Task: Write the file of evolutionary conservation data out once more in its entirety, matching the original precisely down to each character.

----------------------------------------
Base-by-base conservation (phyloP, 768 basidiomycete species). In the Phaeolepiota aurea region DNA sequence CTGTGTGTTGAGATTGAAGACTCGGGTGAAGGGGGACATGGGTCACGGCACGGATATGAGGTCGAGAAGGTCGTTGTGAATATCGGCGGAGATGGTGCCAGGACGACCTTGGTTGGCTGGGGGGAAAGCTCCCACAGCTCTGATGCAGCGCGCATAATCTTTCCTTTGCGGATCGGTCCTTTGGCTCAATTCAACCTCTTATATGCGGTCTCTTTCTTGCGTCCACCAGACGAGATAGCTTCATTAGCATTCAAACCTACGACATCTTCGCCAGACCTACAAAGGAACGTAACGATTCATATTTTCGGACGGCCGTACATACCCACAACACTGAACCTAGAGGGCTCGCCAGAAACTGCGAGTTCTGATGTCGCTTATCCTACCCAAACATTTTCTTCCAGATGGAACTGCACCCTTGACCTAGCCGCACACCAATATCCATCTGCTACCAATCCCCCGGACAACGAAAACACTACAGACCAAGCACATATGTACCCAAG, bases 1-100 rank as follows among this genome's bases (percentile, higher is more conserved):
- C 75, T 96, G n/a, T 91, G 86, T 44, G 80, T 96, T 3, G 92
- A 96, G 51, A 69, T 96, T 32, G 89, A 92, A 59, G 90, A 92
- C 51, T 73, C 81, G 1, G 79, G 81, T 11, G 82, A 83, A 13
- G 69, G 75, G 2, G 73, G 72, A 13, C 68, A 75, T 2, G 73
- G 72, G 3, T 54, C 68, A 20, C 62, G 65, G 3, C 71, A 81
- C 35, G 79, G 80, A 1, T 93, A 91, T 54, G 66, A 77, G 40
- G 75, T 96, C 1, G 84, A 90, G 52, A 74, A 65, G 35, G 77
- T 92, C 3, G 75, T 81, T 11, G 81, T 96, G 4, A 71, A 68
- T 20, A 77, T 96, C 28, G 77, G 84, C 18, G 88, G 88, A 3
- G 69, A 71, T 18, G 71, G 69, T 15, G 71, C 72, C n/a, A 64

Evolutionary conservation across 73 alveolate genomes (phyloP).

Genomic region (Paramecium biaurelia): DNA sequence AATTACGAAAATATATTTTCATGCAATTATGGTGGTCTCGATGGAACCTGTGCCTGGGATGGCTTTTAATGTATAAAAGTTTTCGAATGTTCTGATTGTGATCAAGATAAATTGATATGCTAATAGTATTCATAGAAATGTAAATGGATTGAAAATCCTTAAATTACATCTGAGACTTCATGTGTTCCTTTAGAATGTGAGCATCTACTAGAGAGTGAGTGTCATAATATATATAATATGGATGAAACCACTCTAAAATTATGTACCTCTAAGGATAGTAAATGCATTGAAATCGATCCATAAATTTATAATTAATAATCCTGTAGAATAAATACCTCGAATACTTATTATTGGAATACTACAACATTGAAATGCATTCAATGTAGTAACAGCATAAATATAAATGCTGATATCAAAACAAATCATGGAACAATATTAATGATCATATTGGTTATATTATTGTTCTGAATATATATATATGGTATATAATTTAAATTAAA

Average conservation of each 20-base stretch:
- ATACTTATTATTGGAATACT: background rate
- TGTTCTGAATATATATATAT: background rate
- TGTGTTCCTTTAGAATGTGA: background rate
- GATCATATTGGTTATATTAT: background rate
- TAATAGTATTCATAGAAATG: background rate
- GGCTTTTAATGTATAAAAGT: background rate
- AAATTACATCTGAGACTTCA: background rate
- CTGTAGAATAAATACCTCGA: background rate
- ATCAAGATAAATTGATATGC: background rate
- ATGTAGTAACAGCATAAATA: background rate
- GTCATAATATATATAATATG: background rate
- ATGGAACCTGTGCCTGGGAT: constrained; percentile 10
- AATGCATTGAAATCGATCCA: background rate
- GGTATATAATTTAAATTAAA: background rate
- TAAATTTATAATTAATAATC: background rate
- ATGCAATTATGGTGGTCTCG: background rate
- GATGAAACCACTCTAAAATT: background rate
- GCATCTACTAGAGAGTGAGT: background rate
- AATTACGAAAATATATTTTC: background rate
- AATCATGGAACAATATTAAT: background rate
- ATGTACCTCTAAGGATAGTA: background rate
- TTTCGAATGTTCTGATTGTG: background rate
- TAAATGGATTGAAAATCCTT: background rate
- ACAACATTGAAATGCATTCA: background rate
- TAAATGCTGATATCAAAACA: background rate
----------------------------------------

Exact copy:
Base-by-base conservation (phyloP, 768 basidiomycete species). In the Phaeolepiota aurea region DNA sequence CTGTGTGTTGAGATTGAAGACTCGGGTGAAGGGGGACATGGGTCACGGCACGGATATGAGGTCGAGAAGGTCGTTGTGAATATCGGCGGAGATGGTGCCAGGACGACCTTGGTTGGCTGGGGGGAAAGCTCCCACAGCTCTGATGCAGCGCGCATAATCTTTCCTTTGCGGATCGGTCCTTTGGCTCAATTCAACCTCTTATATGCGGTCTCTTTCTTGCGTCCACCAGACGAGATAGCTTCATTAGCATTCAAACCTACGACATCTTCGCCAGACCTACAAAGGAACGTAACGATTCATATTTTCGGACGGCCGTACATACCCACAACACTGAACCTAGAGGGCTCGCCAGAAACTGCGAGTTCTGATGTCGCTTATCCTACCCAAACATTTTCTTCCAGATGGAACTGCACCCTTGACCTAGCCGCACACCAATATCCATCTGCTACCAATCCCCCGGACAACGAAAACACTACAGACCAAGCACATATGTACCCAAG, bases 1-100 rank as follows among this genome's bases (percentile, higher is more conserved):
- C 75, T 96, G n/a, T 91, G 86, T 44, G 80, T 96, T 3, G 92
- A 96, G 51, A 69, T 96, T 32, G 89, A 92, A 59, G 90, A 92
- C 51, T 73, C 81, G 1, G 79, G 81, T 11, G 82, A 83, A 13
- G 69, G 75, G 2, G 73, G 72, A 13, C 68, A 75, T 2, G 73
- G 72, G 3, T 54, C 68, A 20, C 62, G 65, G 3, C 71, A 81
- C 35, G 79, G 80, A 1, T 93, A 91, T 54, G 66, A 77, G 40
- G 75, T 96, C 1, G 84, A 90, G 52, A 74, A 65, G 35, G 77
- T 92, C 3, G 75, T 81, T 11, G 81, T 96, G 4, A 71, A 68
- T 20, A 77, T 96, C 28, G 77, G 84, C 18, G 88, G 88, A 3
- G 69, A 71, T 18, G 71, G 69, T 15, G 71, C 72, C n/a, A 64

Evolutionary conservation across 73 alveolate genomes (phyloP).

Genomic region (Paramecium biaurelia): DNA sequence AATTACGAAAATATATTTTCATGCAATTATGGTGGTCTCGATGGAACCTGTGCCTGGGATGGCTTTTAATGTATAAAAGTTTTCGAATGTTCTGATTGTGATCAAGATAAATTGATATGCTAATAGTATTCATAGAAATGTAAATGGATTGAAAATCCTTAAATTACATCTGAGACTTCATGTGTTCCTTTAGAATGTGAGCATCTACTAGAGAGTGAGTGTCATAATATATATAATATGGATGAAACCACTCTAAAATTATGTACCTCTAAGGATAGTAAATGCATTGAAATCGATCCATAAATTTATAATTAATAATCCTGTAGAATAAATACCTCGAATACTTATTATTGGAATACTACAACATTGAAATGCATTCAATGTAGTAACAGCATAAATATAAATGCTGATATCAAAACAAATCATGGAACAATATTAATGATCATATTGGTTATATTATTGTTCTGAATATATATATATGGTATATAATTTAAATTAAA

Average conservation of each 20-base stretch:
- ATACTTATTATTGGAATACT: background rate
- TGTTCTGAATATATATATAT: background rate
- TGTGTTCCTTTAGAATGTGA: background rate
- GATCATATTGGTTATATTAT: background rate
- TAATAGTATTCATAGAAATG: background rate
- GGCTTTTAATGTATAAAAGT: background rate
- AAATTACATCTGAGACTTCA: background rate
- CTGTAGAATAAATACCTCGA: background rate
- ATCAAGATAAATTGATATGC: background rate
- ATGTAGTAACAGCATAAATA: background rate
- GTCATAATATATATAATATG: background rate
- ATGGAACCTGTGCCTGGGAT: constrained; percentile 10
- AATGCATTGAAATCGATCCA: background rate
- GGTATATAATTTAAATTAAA: background rate
- TAAATTTATAATTAATAATC: background rate
- ATGCAATTATGGTGGTCTCG: background rate
- GATGAAACCACTCTAAAATT: background rate
- GCATCTACTAGAGAGTGAGT: background rate
- AATTACGAAAATATATTTTC: background rate
- AATCATGGAACAATATTAAT: background rate
- ATGTACCTCTAAGGATAGTA: background rate
- TTTCGAATGTTCTGATTGTG: background rate
- TAAATGGATTGAAAATCCTT: background rate
- ACAACATTGAAATGCATTCA: background rate
- TAAATGCTGATATCAAAACA: background rate